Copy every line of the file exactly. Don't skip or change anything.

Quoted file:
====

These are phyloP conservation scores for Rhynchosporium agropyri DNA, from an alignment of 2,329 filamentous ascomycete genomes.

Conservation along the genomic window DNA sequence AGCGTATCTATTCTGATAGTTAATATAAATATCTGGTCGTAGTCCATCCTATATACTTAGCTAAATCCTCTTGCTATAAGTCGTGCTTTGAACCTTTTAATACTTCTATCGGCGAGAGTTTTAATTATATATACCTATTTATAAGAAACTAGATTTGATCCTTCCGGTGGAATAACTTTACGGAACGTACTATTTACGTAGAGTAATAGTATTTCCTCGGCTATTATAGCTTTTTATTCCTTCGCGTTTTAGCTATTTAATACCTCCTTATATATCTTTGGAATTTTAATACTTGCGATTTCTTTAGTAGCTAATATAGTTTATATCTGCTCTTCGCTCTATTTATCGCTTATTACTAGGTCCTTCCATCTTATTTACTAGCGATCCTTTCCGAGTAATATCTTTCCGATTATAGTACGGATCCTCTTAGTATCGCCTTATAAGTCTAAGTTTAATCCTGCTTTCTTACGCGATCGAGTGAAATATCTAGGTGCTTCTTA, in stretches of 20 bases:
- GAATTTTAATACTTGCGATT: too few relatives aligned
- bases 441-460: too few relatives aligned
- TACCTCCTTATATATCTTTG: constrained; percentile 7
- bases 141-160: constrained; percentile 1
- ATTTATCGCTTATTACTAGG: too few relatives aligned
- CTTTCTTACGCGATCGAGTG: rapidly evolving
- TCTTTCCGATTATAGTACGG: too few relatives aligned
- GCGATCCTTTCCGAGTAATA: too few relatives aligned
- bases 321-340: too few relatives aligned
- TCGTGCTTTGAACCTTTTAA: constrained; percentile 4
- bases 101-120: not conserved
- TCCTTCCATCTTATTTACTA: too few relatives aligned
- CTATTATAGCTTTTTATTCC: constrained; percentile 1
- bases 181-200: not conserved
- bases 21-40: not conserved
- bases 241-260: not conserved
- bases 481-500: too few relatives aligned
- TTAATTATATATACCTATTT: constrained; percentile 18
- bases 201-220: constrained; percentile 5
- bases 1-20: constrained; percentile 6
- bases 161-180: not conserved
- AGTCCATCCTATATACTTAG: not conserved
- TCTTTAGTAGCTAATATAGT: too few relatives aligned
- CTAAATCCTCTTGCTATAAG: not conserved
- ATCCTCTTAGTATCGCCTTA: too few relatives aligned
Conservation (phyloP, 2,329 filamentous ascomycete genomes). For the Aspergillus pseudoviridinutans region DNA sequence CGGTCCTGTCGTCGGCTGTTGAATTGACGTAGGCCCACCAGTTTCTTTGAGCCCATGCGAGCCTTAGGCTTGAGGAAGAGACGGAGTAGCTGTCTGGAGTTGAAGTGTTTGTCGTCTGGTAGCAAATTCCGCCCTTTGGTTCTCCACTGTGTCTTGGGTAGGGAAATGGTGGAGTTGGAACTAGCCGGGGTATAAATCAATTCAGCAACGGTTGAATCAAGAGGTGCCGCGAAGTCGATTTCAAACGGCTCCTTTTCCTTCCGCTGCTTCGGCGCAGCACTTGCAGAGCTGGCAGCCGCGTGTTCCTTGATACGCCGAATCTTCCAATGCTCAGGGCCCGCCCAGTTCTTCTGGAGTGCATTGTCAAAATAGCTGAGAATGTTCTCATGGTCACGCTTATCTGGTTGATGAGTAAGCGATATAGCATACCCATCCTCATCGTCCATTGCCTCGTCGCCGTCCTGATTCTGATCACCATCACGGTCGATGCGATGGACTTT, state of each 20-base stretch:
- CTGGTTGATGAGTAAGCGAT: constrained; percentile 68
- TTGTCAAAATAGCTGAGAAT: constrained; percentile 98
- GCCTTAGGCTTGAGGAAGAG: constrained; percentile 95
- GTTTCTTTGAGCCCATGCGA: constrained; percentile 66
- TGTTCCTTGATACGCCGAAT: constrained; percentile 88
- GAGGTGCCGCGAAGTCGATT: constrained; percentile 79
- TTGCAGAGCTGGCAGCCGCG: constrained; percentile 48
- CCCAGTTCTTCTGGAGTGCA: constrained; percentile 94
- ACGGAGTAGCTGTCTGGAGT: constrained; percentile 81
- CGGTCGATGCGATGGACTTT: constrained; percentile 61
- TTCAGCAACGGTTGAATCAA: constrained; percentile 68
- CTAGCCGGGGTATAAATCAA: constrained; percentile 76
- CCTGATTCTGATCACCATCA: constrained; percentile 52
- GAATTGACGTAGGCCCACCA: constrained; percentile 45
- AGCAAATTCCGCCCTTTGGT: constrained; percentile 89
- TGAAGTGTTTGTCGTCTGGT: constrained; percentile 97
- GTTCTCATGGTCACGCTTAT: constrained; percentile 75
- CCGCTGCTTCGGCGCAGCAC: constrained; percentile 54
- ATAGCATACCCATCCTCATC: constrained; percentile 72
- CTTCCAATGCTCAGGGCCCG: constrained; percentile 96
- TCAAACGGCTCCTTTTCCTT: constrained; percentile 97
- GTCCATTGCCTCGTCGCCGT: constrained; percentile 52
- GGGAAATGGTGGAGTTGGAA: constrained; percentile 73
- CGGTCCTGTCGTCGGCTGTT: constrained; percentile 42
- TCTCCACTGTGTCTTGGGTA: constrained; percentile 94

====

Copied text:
These are phyloP conservation scores for Rhynchosporium agropyri DNA, from an alignment of 2,329 filamentous ascomycete genomes.

Conservation along the genomic window DNA sequence AGCGTATCTATTCTGATAGTTAATATAAATATCTGGTCGTAGTCCATCCTATATACTTAGCTAAATCCTCTTGCTATAAGTCGTGCTTTGAACCTTTTAATACTTCTATCGGCGAGAGTTTTAATTATATATACCTATTTATAAGAAACTAGATTTGATCCTTCCGGTGGAATAACTTTACGGAACGTACTATTTACGTAGAGTAATAGTATTTCCTCGGCTATTATAGCTTTTTATTCCTTCGCGTTTTAGCTATTTAATACCTCCTTATATATCTTTGGAATTTTAATACTTGCGATTTCTTTAGTAGCTAATATAGTTTATATCTGCTCTTCGCTCTATTTATCGCTTATTACTAGGTCCTTCCATCTTATTTACTAGCGATCCTTTCCGAGTAATATCTTTCCGATTATAGTACGGATCCTCTTAGTATCGCCTTATAAGTCTAAGTTTAATCCTGCTTTCTTACGCGATCGAGTGAAATATCTAGGTGCTTCTTA, in stretches of 20 bases:
- GAATTTTAATACTTGCGATT: too few relatives aligned
- bases 441-460: too few relatives aligned
- TACCTCCTTATATATCTTTG: constrained; percentile 7
- bases 141-160: constrained; percentile 1
- ATTTATCGCTTATTACTAGG: too few relatives aligned
- CTTTCTTACGCGATCGAGTG: rapidly evolving
- TCTTTCCGATTATAGTACGG: too few relatives aligned
- GCGATCCTTTCCGAGTAATA: too few relatives aligned
- bases 321-340: too few relatives aligned
- TCGTGCTTTGAACCTTTTAA: constrained; percentile 4
- bases 101-120: not conserved
- TCCTTCCATCTTATTTACTA: too few relatives aligned
- CTATTATAGCTTTTTATTCC: constrained; percentile 1
- bases 181-200: not conserved
- bases 21-40: not conserved
- bases 241-260: not conserved
- bases 481-500: too few relatives aligned
- TTAATTATATATACCTATTT: constrained; percentile 18
- bases 201-220: constrained; percentile 5
- bases 1-20: constrained; percentile 6
- bases 161-180: not conserved
- AGTCCATCCTATATACTTAG: not conserved
- TCTTTAGTAGCTAATATAGT: too few relatives aligned
- CTAAATCCTCTTGCTATAAG: not conserved
- ATCCTCTTAGTATCGCCTTA: too few relatives aligned
Conservation (phyloP, 2,329 filamentous ascomycete genomes). For the Aspergillus pseudoviridinutans region DNA sequence CGGTCCTGTCGTCGGCTGTTGAATTGACGTAGGCCCACCAGTTTCTTTGAGCCCATGCGAGCCTTAGGCTTGAGGAAGAGACGGAGTAGCTGTCTGGAGTTGAAGTGTTTGTCGTCTGGTAGCAAATTCCGCCCTTTGGTTCTCCACTGTGTCTTGGGTAGGGAAATGGTGGAGTTGGAACTAGCCGGGGTATAAATCAATTCAGCAACGGTTGAATCAAGAGGTGCCGCGAAGTCGATTTCAAACGGCTCCTTTTCCTTCCGCTGCTTCGGCGCAGCACTTGCAGAGCTGGCAGCCGCGTGTTCCTTGATACGCCGAATCTTCCAATGCTCAGGGCCCGCCCAGTTCTTCTGGAGTGCATTGTCAAAATAGCTGAGAATGTTCTCATGGTCACGCTTATCTGGTTGATGAGTAAGCGATATAGCATACCCATCCTCATCGTCCATTGCCTCGTCGCCGTCCTGATTCTGATCACCATCACGGTCGATGCGATGGACTTT, state of each 20-base stretch:
- CTGGTTGATGAGTAAGCGAT: constrained; percentile 68
- TTGTCAAAATAGCTGAGAAT: constrained; percentile 98
- GCCTTAGGCTTGAGGAAGAG: constrained; percentile 95
- GTTTCTTTGAGCCCATGCGA: constrained; percentile 66
- TGTTCCTTGATACGCCGAAT: constrained; percentile 88
- GAGGTGCCGCGAAGTCGATT: constrained; percentile 79
- TTGCAGAGCTGGCAGCCGCG: constrained; percentile 48
- CCCAGTTCTTCTGGAGTGCA: constrained; percentile 94
- ACGGAGTAGCTGTCTGGAGT: constrained; percentile 81
- CGGTCGATGCGATGGACTTT: constrained; percentile 61
- TTCAGCAACGGTTGAATCAA: constrained; percentile 68
- CTAGCCGGGGTATAAATCAA: constrained; percentile 76
- CCTGATTCTGATCACCATCA: constrained; percentile 52
- GAATTGACGTAGGCCCACCA: constrained; percentile 45
- AGCAAATTCCGCCCTTTGGT: constrained; percentile 89
- TGAAGTGTTTGTCGTCTGGT: constrained; percentile 97
- GTTCTCATGGTCACGCTTAT: constrained; percentile 75
- CCGCTGCTTCGGCGCAGCAC: constrained; percentile 54
- ATAGCATACCCATCCTCATC: constrained; percentile 72
- CTTCCAATGCTCAGGGCCCG: constrained; percentile 96
- TCAAACGGCTCCTTTTCCTT: constrained; percentile 97
- GTCCATTGCCTCGTCGCCGT: constrained; percentile 52
- GGGAAATGGTGGAGTTGGAA: constrained; percentile 73
- CGGTCCTGTCGTCGGCTGTT: constrained; percentile 42
- TCTCCACTGTGTCTTGGGTA: constrained; percentile 94